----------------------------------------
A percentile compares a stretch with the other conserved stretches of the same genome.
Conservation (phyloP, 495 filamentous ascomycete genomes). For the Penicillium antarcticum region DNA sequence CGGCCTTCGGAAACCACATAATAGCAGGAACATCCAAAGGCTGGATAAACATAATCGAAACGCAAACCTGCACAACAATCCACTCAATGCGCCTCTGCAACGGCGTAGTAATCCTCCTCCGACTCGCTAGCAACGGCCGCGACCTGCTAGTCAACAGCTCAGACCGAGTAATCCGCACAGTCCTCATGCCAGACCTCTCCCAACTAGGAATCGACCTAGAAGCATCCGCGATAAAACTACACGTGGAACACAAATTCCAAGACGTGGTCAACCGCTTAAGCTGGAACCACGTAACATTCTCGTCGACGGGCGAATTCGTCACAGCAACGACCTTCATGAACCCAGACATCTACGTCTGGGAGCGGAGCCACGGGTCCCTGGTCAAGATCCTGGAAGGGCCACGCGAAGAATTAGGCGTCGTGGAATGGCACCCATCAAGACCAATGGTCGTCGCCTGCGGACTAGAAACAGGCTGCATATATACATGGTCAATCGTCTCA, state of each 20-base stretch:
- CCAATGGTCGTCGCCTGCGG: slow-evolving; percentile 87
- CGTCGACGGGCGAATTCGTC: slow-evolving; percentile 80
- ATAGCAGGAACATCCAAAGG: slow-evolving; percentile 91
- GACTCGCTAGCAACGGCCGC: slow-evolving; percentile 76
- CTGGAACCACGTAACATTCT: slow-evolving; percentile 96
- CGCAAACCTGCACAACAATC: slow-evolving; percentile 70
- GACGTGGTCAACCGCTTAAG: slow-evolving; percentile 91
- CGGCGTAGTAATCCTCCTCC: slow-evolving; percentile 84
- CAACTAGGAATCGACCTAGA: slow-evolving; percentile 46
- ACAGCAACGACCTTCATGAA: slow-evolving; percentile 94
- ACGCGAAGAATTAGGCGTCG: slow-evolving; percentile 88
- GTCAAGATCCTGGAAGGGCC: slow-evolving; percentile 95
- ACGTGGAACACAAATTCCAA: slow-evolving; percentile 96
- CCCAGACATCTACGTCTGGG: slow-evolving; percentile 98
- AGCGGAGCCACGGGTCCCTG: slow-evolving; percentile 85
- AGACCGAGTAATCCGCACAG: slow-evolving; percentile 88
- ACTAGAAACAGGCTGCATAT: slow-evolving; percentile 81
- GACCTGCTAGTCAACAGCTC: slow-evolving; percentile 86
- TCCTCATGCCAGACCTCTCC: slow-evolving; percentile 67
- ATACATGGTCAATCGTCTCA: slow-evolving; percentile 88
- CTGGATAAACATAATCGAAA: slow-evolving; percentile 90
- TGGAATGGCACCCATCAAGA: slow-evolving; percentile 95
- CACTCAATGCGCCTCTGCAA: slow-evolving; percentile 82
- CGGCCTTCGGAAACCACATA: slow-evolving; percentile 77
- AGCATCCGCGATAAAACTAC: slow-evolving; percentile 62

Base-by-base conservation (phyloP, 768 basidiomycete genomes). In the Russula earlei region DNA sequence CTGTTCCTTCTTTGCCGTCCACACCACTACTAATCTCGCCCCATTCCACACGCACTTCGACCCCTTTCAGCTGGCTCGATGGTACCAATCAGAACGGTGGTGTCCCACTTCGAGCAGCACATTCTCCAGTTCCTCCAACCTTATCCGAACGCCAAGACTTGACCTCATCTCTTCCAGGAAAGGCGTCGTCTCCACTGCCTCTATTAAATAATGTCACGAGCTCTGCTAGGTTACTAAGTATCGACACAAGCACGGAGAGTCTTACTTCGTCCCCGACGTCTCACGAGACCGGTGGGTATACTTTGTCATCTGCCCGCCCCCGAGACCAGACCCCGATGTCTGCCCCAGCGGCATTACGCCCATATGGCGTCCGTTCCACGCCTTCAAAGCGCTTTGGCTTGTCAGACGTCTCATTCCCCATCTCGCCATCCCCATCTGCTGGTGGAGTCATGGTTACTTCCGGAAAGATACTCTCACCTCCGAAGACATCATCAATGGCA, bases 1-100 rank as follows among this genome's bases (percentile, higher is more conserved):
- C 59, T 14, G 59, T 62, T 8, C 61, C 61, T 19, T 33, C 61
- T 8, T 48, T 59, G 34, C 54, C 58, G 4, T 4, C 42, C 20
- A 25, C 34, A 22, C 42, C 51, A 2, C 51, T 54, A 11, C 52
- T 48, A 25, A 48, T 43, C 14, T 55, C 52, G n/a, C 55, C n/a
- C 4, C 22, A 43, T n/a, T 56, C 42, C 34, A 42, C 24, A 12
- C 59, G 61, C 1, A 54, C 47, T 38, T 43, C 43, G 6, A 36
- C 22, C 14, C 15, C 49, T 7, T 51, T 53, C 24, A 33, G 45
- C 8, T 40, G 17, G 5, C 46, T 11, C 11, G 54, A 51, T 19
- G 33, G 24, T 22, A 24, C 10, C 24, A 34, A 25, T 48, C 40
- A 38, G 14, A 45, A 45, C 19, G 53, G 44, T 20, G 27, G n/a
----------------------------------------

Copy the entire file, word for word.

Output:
A percentile compares a stretch with the other conserved stretches of the same genome.
Conservation (phyloP, 495 filamentous ascomycete genomes). For the Penicillium antarcticum region DNA sequence CGGCCTTCGGAAACCACATAATAGCAGGAACATCCAAAGGCTGGATAAACATAATCGAAACGCAAACCTGCACAACAATCCACTCAATGCGCCTCTGCAACGGCGTAGTAATCCTCCTCCGACTCGCTAGCAACGGCCGCGACCTGCTAGTCAACAGCTCAGACCGAGTAATCCGCACAGTCCTCATGCCAGACCTCTCCCAACTAGGAATCGACCTAGAAGCATCCGCGATAAAACTACACGTGGAACACAAATTCCAAGACGTGGTCAACCGCTTAAGCTGGAACCACGTAACATTCTCGTCGACGGGCGAATTCGTCACAGCAACGACCTTCATGAACCCAGACATCTACGTCTGGGAGCGGAGCCACGGGTCCCTGGTCAAGATCCTGGAAGGGCCACGCGAAGAATTAGGCGTCGTGGAATGGCACCCATCAAGACCAATGGTCGTCGCCTGCGGACTAGAAACAGGCTGCATATATACATGGTCAATCGTCTCA, state of each 20-base stretch:
- CCAATGGTCGTCGCCTGCGG: slow-evolving; percentile 87
- CGTCGACGGGCGAATTCGTC: slow-evolving; percentile 80
- ATAGCAGGAACATCCAAAGG: slow-evolving; percentile 91
- GACTCGCTAGCAACGGCCGC: slow-evolving; percentile 76
- CTGGAACCACGTAACATTCT: slow-evolving; percentile 96
- CGCAAACCTGCACAACAATC: slow-evolving; percentile 70
- GACGTGGTCAACCGCTTAAG: slow-evolving; percentile 91
- CGGCGTAGTAATCCTCCTCC: slow-evolving; percentile 84
- CAACTAGGAATCGACCTAGA: slow-evolving; percentile 46
- ACAGCAACGACCTTCATGAA: slow-evolving; percentile 94
- ACGCGAAGAATTAGGCGTCG: slow-evolving; percentile 88
- GTCAAGATCCTGGAAGGGCC: slow-evolving; percentile 95
- ACGTGGAACACAAATTCCAA: slow-evolving; percentile 96
- CCCAGACATCTACGTCTGGG: slow-evolving; percentile 98
- AGCGGAGCCACGGGTCCCTG: slow-evolving; percentile 85
- AGACCGAGTAATCCGCACAG: slow-evolving; percentile 88
- ACTAGAAACAGGCTGCATAT: slow-evolving; percentile 81
- GACCTGCTAGTCAACAGCTC: slow-evolving; percentile 86
- TCCTCATGCCAGACCTCTCC: slow-evolving; percentile 67
- ATACATGGTCAATCGTCTCA: slow-evolving; percentile 88
- CTGGATAAACATAATCGAAA: slow-evolving; percentile 90
- TGGAATGGCACCCATCAAGA: slow-evolving; percentile 95
- CACTCAATGCGCCTCTGCAA: slow-evolving; percentile 82
- CGGCCTTCGGAAACCACATA: slow-evolving; percentile 77
- AGCATCCGCGATAAAACTAC: slow-evolving; percentile 62

Base-by-base conservation (phyloP, 768 basidiomycete genomes). In the Russula earlei region DNA sequence CTGTTCCTTCTTTGCCGTCCACACCACTACTAATCTCGCCCCATTCCACACGCACTTCGACCCCTTTCAGCTGGCTCGATGGTACCAATCAGAACGGTGGTGTCCCACTTCGAGCAGCACATTCTCCAGTTCCTCCAACCTTATCCGAACGCCAAGACTTGACCTCATCTCTTCCAGGAAAGGCGTCGTCTCCACTGCCTCTATTAAATAATGTCACGAGCTCTGCTAGGTTACTAAGTATCGACACAAGCACGGAGAGTCTTACTTCGTCCCCGACGTCTCACGAGACCGGTGGGTATACTTTGTCATCTGCCCGCCCCCGAGACCAGACCCCGATGTCTGCCCCAGCGGCATTACGCCCATATGGCGTCCGTTCCACGCCTTCAAAGCGCTTTGGCTTGTCAGACGTCTCATTCCCCATCTCGCCATCCCCATCTGCTGGTGGAGTCATGGTTACTTCCGGAAAGATACTCTCACCTCCGAAGACATCATCAATGGCA, bases 1-100 rank as follows among this genome's bases (percentile, higher is more conserved):
- C 59, T 14, G 59, T 62, T 8, C 61, C 61, T 19, T 33, C 61
- T 8, T 48, T 59, G 34, C 54, C 58, G 4, T 4, C 42, C 20
- A 25, C 34, A 22, C 42, C 51, A 2, C 51, T 54, A 11, C 52
- T 48, A 25, A 48, T 43, C 14, T 55, C 52, G n/a, C 55, C n/a
- C 4, C 22, A 43, T n/a, T 56, C 42, C 34, A 42, C 24, A 12
- C 59, G 61, C 1, A 54, C 47, T 38, T 43, C 43, G 6, A 36
- C 22, C 14, C 15, C 49, T 7, T 51, T 53, C 24, A 33, G 45
- C 8, T 40, G 17, G 5, C 46, T 11, C 11, G 54, A 51, T 19
- G 33, G 24, T 22, A 24, C 10, C 24, A 34, A 25, T 48, C 40
- A 38, G 14, A 45, A 45, C 19, G 53, G 44, T 20, G 27, G n/a